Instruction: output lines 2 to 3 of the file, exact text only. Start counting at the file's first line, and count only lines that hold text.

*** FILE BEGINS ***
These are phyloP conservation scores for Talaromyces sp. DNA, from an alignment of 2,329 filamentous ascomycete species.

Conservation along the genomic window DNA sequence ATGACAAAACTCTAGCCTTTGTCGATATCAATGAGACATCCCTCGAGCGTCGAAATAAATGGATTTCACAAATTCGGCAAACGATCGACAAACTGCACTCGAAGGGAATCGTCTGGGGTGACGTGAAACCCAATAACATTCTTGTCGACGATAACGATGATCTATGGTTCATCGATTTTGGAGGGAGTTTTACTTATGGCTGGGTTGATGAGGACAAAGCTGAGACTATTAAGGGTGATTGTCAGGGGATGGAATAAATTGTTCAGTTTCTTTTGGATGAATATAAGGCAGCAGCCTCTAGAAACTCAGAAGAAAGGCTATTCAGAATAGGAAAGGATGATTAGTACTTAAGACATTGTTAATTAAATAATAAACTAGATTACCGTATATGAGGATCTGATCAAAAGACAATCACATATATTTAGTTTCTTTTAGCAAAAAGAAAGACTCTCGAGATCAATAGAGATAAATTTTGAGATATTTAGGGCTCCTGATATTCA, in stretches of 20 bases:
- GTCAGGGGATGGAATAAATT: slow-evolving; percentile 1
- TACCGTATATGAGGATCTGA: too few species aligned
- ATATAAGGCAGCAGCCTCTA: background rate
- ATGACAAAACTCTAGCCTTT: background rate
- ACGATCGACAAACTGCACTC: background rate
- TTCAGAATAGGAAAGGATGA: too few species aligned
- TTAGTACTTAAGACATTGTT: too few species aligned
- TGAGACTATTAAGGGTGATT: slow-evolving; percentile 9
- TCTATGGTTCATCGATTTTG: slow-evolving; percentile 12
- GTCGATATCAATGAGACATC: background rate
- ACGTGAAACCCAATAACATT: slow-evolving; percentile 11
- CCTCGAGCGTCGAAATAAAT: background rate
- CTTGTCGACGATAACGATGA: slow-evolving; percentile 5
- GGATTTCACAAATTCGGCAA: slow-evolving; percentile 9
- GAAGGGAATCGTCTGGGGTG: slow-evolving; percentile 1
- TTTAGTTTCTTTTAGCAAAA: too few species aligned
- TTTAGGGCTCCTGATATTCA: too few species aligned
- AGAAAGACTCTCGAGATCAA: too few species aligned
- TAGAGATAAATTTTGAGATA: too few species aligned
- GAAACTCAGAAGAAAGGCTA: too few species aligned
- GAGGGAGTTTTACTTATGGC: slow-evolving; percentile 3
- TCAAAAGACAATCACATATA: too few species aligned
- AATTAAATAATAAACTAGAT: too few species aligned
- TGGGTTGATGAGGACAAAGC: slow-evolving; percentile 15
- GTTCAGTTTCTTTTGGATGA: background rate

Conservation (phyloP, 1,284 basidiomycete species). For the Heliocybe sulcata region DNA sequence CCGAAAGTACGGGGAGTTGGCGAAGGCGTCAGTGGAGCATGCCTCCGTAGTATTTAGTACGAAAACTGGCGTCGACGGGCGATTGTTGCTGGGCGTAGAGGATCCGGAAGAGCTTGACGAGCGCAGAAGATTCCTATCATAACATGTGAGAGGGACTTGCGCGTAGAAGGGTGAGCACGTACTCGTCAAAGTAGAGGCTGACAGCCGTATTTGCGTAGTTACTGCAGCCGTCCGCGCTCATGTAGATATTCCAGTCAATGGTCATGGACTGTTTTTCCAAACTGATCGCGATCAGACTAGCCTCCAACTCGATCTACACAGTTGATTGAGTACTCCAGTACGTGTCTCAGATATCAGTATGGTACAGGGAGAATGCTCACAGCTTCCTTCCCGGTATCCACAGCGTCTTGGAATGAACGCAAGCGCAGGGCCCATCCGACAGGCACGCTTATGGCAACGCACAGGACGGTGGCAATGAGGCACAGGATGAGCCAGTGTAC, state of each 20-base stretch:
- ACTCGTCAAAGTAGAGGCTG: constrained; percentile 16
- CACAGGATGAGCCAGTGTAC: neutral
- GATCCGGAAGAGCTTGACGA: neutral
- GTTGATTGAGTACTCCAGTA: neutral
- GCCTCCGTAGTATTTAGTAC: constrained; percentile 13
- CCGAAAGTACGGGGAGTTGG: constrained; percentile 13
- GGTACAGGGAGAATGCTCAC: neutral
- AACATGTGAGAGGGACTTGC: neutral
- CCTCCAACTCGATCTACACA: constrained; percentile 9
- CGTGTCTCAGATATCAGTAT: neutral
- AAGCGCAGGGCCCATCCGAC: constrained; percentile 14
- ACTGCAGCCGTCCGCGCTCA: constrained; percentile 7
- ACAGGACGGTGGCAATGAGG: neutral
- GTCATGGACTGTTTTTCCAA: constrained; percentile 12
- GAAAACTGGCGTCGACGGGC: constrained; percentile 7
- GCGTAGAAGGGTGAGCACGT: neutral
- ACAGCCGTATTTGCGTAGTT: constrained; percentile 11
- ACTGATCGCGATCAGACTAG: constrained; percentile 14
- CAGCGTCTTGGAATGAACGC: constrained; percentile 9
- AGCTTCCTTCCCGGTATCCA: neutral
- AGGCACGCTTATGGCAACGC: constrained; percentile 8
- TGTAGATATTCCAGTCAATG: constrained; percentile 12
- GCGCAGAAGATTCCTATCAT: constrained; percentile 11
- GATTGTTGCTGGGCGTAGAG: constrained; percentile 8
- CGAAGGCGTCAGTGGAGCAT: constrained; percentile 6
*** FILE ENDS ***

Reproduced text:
Conservation along the genomic window DNA sequence ATGACAAAACTCTAGCCTTTGTCGATATCAATGAGACATCCCTCGAGCGTCGAAATAAATGGATTTCACAAATTCGGCAAACGATCGACAAACTGCACTCGAAGGGAATCGTCTGGGGTGACGTGAAACCCAATAACATTCTTGTCGACGATAACGATGATCTATGGTTCATCGATTTTGGAGGGAGTTTTACTTATGGCTGGGTTGATGAGGACAAAGCTGAGACTATTAAGGGTGATTGTCAGGGGATGGAATAAATTGTTCAGTTTCTTTTGGATGAATATAAGGCAGCAGCCTCTAGAAACTCAGAAGAAAGGCTATTCAGAATAGGAAAGGATGATTAGTACTTAAGACATTGTTAATTAAATAATAAACTAGATTACCGTATATGAGGATCTGATCAAAAGACAATCACATATATTTAGTTTCTTTTAGCAAAAAGAAAGACTCTCGAGATCAATAGAGATAAATTTTGAGATATTTAGGGCTCCTGATATTCA, in stretches of 20 bases:
- GTCAGGGGATGGAATAAATT: slow-evolving; percentile 1